Positive reinforcement learning. All animals are trained to interact with the experimenters and with the laboratory equipment already when they are in their home cage. We leverage the spontaneous exploratory tendency of these animals to apply computerized self-training techniques9 10, in the presence or absence of the scientific or technical staff, but in any case, always by means of positive reinforcement. The formal training to perform specific experimental tasks requires a period (whose duration is subject to interindividual variability) of familiarization with the experimenters: they start interacting with the monkey by giving it simple commands through the cage and reinforcing it with fruit and other palatable food upon request accomplishment. The food used for the training is typically constituted by fresh fruit or vegetable and fruit juice, in addition to the normal daily dry feed ration (which is always given in any case). The habituation procedures, likewise all the subsequent training procedures, are performed by trained personnel and using operant conditioning techniques based on positive reinforcement11Clicker-training is systematically used to facilitate and accelerate the acquisition of new skills, by associating to correct behaviors an immediate acoustic consequence, which anticipates the delivery of the reward12 13. Animals destined to experimental project in which head fixation is still unavoidable are progressively trained to approach, enter, and remain in the primate chair for progressively longer time, but always moving independently from the cage to the chair and avoiding the use of rigid collar or leash14. All the methodologies employed in our project are based as much as possible on the animal’s willingness to actively cooperate in order to get extremely positive rewards, thus avoiding to add unnecessary stress to the animals with deprivation protocols and creating the best premises for the success of the subsequent experimental procedures in the laboratory.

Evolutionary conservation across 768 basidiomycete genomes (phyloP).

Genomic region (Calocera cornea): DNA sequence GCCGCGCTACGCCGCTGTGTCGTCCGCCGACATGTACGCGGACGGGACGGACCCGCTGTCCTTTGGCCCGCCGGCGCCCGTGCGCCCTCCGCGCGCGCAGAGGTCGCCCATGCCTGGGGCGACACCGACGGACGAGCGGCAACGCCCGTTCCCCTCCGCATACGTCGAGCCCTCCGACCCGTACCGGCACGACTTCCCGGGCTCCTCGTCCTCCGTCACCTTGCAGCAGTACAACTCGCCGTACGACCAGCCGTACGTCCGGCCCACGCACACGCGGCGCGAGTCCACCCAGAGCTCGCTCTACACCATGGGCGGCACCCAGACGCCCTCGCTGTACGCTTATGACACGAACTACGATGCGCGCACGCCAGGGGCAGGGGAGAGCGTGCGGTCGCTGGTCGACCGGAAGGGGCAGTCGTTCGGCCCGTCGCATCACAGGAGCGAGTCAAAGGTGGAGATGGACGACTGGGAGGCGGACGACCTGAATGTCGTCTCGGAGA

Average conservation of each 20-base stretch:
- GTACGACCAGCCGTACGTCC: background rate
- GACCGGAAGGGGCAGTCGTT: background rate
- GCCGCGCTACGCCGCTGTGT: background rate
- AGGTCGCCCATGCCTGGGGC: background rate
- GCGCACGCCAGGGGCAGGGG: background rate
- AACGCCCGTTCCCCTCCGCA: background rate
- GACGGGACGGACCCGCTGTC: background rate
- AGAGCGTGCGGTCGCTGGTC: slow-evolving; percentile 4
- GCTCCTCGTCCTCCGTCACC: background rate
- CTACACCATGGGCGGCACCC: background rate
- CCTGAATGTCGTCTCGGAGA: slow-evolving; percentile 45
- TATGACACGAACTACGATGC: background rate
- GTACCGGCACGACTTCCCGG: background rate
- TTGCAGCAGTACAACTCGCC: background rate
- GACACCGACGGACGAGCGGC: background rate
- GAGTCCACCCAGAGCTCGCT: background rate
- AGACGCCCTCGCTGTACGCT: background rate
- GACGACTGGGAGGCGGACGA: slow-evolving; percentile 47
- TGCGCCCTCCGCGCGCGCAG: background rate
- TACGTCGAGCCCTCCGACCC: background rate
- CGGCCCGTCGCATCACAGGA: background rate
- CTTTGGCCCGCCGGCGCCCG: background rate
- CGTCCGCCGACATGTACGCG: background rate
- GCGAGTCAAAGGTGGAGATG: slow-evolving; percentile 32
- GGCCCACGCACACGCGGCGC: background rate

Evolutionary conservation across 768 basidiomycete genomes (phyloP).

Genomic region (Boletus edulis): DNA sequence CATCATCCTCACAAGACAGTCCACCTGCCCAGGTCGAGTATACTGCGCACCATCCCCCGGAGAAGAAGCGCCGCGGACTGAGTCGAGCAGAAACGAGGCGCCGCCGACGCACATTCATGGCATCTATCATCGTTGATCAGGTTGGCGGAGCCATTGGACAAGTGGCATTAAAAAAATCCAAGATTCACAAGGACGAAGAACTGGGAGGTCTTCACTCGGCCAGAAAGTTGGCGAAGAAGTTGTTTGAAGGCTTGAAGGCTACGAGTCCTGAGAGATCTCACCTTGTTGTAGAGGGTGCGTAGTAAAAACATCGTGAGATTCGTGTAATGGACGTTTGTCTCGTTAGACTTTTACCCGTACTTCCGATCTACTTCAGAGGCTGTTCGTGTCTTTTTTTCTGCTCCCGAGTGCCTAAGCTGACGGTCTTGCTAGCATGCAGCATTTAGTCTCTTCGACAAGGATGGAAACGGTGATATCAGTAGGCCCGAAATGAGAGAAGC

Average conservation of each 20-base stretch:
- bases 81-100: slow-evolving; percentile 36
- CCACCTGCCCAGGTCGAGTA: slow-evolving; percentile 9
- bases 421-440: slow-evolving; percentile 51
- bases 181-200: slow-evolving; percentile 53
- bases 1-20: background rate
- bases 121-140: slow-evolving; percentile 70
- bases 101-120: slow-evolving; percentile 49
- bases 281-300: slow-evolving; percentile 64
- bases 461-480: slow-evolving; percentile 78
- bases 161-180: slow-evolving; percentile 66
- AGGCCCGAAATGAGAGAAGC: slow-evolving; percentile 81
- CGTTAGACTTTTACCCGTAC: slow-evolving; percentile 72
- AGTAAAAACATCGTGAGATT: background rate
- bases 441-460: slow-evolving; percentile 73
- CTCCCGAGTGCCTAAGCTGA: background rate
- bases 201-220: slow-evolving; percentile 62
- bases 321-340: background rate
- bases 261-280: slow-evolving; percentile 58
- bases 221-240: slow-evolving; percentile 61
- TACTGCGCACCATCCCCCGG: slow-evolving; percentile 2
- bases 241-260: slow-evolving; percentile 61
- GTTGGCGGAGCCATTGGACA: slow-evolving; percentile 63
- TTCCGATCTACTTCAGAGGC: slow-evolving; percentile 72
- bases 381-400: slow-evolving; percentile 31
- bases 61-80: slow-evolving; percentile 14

This type of procedure can take up to 1 year, in particular because of the delicate phase of habituation of the animals to accept day-by-day the limited mobility on the primate chair: gradualness is necessary to avoid the risk of refusal to cooperate, which can always happen and implies to resume the training starting from a previous and steadily achieved step. The training of animals that do not need to receive an head-fixation system is simpler and faster: animals need only a few weeks to pass, generally without showing any signs of stress, discomfort or refusal to collaborate, from the cage to the transparent plexiglass carriers through which they can be transferred to the environment equipped for wireless recordings. The validation of these procedures and of wireless recording methodologies will allow to progressively eliminate completely the head-fixation systems and the primate chairs for a considerable number of studies, thus contributing substantially to the refinement of the procedures. The specific training for the tasks necessary for the experiments is performed in the same way, adopting structured behavioral methodologies such as task analysis, the identification of behavioral chunks composing the global behavior, the differential reinforcement of subsequent behaviors that are increasingly similar to the target one, shaping of the response and fade-out of cue stimuli used as intermediate steps for the more complex tasks. The general objective in these procedures consists in the selection, by means of positive reinforcement, of those behaviors among the entire animal’s behavioral repertoire that the animal is immediately able to display and that can be progressively shaped to correspond to the desired target behavior. In this way, the reinforcement of these behaviors and the concomitant extinction of the unwanted alternatives lead progressively to the emergence of skills that comply with task requests of considerable degree of complexity from a cognitive point of view. These techniques and procedures are exactly the same as those used by the best dog trainers and essentially apply to any animal species, including humans.